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Sea ice growth: modeling of precipitation phase
Luleå University of Technology, Department of Civil, Environmental and Natural Resources Engineering, Geosciences and Environmental Engineering.
Luleå University of Technology, Department of Civil, Environmental and Natural Resources Engineering, Geosciences and Environmental Engineering.
2009 (English)In: Proceedings of the 20th International Conference on Port and Ocean Engineering under Arctic Conditions: June 9-12, 2009, Luleå, Sweden, 2009Conference paper, Published paper (Refereed)
Abstract [en]

Snow insulates and changes ice albedo, therefore the precipitation phase identification scheme is important when modeling lake and sea ice growth. Precipitation phase separation schemes in coupled atmospheric-ice models are usually based on air temperatures but, snow fractions as a function of air temperature vary between models. Two examples of models which use 2-temperature thresholds, one for all rain and one for all snow with a linear decrease in snow fraction in-between, are the CAM-3 model used by National Centre for Atmospheric Research NCAR and the coupled Ocean Sea-Ice Model for Earth Simulators (OIFES). CAM-3 simulates 50% snow at 0°C while OIFES simulates 0% snow at the same temperature. Forty-five years of three-hour man-made precipitation phase observations for nineteen Swedish meteorological stations were used to compare different phase separation schemes. Observations of mixed precipitation were included (assumed to be half rain and half snow). A larger fraction (about 70%) of the precipitation was found to be snow at zero degrees as compared to the fractions simulated with the models mentioned above. This indicates that too large a fraction of the precipitation is classified as rain in these models. Consequently they underestimate the insulation of the snow as well as the albedo. For example, the reduction in (conduction driven) ice growth for a 0.5-m ice with 0.1-m low density (100 kg m-3) snow cover is about 90% compared to pure ice. Solar radiation absorption on the other hand is overestimated and this counterbalance might explain why the models perform fairly well with regard to ice growth even if the snow fraction is underestimated.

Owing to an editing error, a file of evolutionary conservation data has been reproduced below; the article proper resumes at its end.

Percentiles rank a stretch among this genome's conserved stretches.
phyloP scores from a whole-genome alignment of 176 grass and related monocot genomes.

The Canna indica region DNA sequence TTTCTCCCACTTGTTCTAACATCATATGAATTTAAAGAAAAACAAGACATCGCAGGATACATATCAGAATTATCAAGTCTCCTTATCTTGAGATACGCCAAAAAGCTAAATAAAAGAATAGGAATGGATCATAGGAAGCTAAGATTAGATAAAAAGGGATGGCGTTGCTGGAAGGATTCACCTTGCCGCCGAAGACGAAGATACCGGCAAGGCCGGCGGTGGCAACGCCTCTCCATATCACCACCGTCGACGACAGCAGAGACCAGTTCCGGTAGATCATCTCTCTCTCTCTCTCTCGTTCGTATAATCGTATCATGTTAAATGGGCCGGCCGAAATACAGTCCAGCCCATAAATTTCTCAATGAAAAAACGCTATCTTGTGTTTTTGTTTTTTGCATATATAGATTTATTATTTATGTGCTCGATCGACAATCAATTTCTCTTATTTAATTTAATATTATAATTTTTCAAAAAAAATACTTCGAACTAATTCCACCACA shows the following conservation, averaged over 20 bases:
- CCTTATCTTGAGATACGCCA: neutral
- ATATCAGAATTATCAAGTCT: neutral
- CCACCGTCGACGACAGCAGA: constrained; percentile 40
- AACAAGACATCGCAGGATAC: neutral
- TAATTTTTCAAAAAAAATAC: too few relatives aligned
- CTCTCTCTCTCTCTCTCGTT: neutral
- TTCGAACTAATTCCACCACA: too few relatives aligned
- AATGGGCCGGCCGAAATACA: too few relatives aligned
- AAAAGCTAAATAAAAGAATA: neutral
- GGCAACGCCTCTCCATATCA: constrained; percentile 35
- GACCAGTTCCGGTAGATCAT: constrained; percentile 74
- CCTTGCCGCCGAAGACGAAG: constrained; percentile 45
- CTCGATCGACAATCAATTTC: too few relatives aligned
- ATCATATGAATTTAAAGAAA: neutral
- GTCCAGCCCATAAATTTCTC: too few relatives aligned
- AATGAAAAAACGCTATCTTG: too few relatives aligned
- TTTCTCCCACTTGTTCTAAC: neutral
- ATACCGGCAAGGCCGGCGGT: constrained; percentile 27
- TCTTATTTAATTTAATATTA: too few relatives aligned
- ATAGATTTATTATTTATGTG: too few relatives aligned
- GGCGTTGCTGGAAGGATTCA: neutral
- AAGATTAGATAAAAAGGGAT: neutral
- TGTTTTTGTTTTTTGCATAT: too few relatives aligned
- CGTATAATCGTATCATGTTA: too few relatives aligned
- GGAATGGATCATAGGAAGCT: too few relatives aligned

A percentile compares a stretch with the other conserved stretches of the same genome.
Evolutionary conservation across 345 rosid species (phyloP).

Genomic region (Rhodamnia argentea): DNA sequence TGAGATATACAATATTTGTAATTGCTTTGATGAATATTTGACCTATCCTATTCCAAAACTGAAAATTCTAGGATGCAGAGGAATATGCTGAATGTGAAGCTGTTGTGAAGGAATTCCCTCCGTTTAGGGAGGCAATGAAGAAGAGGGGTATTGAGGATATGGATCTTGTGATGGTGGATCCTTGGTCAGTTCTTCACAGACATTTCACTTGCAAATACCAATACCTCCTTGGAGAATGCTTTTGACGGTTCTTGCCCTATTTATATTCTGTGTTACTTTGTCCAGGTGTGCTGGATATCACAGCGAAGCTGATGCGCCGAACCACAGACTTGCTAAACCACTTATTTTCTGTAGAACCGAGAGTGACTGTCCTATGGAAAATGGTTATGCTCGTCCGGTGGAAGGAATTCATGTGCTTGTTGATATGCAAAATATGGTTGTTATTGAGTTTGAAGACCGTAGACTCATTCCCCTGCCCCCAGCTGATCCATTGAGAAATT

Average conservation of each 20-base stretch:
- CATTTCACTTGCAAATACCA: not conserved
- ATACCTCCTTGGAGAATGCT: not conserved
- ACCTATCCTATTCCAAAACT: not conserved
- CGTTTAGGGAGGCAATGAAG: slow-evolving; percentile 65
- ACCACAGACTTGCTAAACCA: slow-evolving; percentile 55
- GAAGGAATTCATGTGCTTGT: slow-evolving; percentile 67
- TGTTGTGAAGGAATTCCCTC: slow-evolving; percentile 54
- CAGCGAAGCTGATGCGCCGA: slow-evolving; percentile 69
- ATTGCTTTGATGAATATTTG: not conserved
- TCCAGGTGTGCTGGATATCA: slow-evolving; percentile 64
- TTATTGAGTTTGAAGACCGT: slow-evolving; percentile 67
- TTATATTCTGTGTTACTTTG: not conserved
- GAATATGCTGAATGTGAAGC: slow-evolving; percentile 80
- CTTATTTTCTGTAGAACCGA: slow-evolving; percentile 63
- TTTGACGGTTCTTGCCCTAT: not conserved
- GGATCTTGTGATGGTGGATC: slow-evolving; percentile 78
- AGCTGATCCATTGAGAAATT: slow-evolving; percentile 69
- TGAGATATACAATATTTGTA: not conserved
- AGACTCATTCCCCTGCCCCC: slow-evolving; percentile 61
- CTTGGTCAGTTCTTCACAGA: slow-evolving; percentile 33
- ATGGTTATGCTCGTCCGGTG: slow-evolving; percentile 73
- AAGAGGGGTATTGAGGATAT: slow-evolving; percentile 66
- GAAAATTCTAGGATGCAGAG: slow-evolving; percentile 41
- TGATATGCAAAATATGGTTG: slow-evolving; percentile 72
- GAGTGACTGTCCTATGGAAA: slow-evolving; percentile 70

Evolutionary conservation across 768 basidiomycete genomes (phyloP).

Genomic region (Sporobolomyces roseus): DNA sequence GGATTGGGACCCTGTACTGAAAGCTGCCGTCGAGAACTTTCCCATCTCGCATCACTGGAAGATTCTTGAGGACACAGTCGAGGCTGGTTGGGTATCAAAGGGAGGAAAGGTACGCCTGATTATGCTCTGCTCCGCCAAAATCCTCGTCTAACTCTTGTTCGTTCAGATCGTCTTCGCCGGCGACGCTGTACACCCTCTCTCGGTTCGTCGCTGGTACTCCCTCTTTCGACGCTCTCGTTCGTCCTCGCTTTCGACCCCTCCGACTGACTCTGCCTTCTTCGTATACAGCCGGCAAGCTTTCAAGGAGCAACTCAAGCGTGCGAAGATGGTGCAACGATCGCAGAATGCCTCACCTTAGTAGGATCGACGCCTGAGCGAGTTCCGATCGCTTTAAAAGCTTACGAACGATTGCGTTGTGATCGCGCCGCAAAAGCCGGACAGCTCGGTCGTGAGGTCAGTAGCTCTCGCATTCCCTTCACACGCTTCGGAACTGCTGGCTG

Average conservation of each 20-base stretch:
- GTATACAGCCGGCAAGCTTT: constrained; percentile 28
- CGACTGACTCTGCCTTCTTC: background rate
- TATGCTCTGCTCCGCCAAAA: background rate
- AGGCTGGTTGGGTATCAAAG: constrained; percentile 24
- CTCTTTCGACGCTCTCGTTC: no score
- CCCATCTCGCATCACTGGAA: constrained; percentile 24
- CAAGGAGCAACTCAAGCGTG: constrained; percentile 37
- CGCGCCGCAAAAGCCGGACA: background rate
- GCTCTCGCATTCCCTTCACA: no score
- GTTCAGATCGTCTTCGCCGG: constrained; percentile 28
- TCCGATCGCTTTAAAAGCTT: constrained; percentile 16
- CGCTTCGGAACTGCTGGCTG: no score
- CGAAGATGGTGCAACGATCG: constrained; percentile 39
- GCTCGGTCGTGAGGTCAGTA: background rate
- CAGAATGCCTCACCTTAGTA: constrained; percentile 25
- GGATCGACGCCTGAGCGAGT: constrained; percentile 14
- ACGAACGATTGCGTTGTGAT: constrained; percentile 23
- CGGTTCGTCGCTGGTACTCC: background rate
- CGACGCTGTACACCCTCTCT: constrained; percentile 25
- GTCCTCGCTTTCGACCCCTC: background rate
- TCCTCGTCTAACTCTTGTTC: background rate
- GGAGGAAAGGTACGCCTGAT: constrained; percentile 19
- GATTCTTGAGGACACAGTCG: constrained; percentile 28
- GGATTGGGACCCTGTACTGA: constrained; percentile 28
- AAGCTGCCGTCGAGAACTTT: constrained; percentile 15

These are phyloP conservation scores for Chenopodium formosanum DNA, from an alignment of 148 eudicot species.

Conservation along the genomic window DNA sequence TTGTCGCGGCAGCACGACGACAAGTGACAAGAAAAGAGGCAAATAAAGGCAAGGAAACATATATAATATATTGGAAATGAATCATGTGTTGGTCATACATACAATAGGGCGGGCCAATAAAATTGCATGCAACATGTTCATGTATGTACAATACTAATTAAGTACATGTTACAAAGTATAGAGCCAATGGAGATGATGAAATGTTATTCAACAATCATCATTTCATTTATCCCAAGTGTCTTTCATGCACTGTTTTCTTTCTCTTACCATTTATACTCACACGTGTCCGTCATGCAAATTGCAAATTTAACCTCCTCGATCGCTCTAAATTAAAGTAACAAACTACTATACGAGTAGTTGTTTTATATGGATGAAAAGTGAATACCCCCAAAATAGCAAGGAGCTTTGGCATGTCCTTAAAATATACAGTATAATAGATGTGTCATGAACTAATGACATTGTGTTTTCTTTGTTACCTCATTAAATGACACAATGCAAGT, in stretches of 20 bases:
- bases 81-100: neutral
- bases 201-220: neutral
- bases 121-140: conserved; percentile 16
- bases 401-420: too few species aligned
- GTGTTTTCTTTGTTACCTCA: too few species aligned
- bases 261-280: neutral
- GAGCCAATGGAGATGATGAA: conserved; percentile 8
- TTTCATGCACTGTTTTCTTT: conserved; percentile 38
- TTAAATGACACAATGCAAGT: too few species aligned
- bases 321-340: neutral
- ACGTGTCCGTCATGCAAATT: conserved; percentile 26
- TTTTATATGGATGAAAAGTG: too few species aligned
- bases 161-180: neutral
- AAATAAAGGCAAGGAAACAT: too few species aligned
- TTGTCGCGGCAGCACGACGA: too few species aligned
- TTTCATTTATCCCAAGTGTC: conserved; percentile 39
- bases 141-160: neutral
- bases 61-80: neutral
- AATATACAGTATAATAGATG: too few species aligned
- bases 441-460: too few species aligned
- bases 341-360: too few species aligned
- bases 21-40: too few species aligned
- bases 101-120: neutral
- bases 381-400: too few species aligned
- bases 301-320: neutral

Place, publisher, year, edition, pages
2009.
National Category
Geochemistry
Research subject
Applied Geology
Identifiers
URN: urn:nbn:se:ltu:diva-38103Local ID: c62501b0-88d1-11de-8da0-000ea68e967bOAI: oai:DiVA.org:ltu-38103DiVA: diva2:1011602
Conference
International Conference on Port and Ocean Engineering under Arctic Conditions : 09/06/2009 - 12/06/2009
Note
Godkänd; 2009; Bibliografisk uppgift: USB; 20090814 (ysko)Available from: 2016-10-03 Created: 2016-10-03 Last updated: 2017-10-19Bibliographically approved

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